Join faculty, staff, and parents on Thursday, October 8 for a discussion of Ijeoma Oluo's "So You Want to Talk About Race" as we seek to learn, to act, and — most importantly — to be anti-racist.
By Anna Cramer, USNA Co-President
University School of Nashville Sixth Grade English Teacher Katie Sandidge and USNA Co-President Anna Cramer will host a USN community-wide discussion of the book "So You Want to Talk About Race" by Ijeoma Oluo via Zoom on Thursday, October 8 at 7 p.m. USN parents, faculty, and staff are invited to join this discussion of a book that encourages honest conversations about race and racism on topics including:
“What if I talk about race wrong?”
“What are microaggressions?”
“Why are our students so angry?”
As one reviewer encapsulates the book, “Let me say at the outset: this book is for everyone — white or black or any color in between. If you are white, it will make you see nuances of racism that you were probably not aware of, including within yourself, your loved ones, and coworkers. If you are a person of color, it will give you ways to respond calmly, rationally, and intelligently, even when dealing with the well-meaning “I’m not racist” white friend or coworker.”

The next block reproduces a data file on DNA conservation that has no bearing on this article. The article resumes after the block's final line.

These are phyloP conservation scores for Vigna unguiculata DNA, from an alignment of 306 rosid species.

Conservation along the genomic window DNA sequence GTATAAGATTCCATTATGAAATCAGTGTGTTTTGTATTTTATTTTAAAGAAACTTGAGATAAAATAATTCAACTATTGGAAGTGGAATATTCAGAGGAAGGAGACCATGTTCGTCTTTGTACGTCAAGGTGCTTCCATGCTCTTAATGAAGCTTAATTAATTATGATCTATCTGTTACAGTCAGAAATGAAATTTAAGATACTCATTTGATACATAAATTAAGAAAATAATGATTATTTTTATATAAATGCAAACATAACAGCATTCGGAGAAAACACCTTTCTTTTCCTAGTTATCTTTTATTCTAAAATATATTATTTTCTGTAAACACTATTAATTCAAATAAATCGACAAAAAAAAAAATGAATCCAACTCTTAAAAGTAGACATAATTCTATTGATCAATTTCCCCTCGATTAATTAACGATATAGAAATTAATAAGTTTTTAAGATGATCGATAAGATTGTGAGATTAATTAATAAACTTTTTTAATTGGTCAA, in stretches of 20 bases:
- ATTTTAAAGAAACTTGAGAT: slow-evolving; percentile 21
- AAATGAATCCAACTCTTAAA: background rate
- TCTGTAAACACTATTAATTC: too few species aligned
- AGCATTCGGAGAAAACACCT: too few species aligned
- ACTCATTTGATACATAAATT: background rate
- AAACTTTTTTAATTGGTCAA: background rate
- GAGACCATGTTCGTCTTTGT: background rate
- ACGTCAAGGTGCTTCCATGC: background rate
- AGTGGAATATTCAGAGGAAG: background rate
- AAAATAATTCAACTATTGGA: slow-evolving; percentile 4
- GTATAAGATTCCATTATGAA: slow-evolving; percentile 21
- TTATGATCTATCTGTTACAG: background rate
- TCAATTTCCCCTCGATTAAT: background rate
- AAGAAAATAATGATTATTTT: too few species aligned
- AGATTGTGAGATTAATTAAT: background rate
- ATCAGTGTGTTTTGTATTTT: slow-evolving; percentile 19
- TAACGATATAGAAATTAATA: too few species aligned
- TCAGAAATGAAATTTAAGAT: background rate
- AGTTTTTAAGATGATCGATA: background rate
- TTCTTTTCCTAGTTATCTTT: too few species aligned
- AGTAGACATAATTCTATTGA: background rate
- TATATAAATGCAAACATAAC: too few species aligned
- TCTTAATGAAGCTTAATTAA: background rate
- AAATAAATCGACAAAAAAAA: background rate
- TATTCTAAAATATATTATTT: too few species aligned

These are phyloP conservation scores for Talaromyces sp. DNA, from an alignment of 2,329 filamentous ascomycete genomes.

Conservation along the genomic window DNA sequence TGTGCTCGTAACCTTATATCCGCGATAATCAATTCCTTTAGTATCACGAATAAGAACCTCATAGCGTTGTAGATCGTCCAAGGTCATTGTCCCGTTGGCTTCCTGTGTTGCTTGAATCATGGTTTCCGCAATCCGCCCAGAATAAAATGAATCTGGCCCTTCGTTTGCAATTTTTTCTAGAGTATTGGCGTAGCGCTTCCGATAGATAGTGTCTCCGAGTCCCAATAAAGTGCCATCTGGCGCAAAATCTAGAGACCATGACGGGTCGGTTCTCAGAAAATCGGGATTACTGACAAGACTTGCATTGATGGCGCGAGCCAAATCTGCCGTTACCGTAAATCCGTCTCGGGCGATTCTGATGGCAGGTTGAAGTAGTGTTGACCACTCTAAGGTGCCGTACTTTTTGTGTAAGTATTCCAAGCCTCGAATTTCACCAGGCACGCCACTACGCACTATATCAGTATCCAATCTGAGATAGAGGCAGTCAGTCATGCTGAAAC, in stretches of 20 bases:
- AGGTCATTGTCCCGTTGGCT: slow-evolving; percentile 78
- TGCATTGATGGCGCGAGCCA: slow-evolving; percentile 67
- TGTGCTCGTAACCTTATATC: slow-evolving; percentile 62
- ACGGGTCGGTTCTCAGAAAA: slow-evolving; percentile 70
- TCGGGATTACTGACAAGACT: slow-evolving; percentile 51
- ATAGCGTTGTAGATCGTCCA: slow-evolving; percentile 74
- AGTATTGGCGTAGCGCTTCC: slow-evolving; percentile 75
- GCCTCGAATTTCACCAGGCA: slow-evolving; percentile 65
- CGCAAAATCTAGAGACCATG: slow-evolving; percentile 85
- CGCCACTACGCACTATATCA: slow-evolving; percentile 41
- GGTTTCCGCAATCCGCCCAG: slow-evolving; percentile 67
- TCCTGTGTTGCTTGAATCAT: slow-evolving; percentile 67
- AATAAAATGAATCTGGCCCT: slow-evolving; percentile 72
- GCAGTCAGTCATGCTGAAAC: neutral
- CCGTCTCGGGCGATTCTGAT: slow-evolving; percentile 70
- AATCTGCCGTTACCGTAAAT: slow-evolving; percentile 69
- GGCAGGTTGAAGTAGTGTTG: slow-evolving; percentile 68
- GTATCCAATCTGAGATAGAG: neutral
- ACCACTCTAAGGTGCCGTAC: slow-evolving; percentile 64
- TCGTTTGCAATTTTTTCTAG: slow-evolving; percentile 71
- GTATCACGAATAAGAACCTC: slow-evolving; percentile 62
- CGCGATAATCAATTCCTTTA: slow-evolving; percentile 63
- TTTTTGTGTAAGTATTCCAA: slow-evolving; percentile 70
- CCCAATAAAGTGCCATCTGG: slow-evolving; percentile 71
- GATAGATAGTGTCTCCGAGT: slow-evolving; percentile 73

As our nation moves toward an overdue reckoning on racism, our school community strives not only to discuss, but also to act. We ask each person to come to the discussion with a quote that stuck with you after you put down the book and an action that you would like to take (or are already taking) in response to this book. I once overheard a Lower School teacher asking her class to “be comfortable with being uncomfortable.” It might put you outside your comfort zone to join a discussion about race with fellow parents, faculty, and staff, but we hope that you will take that step and join us as we seek to learn, to act, and, most importantly, to be anti-racist.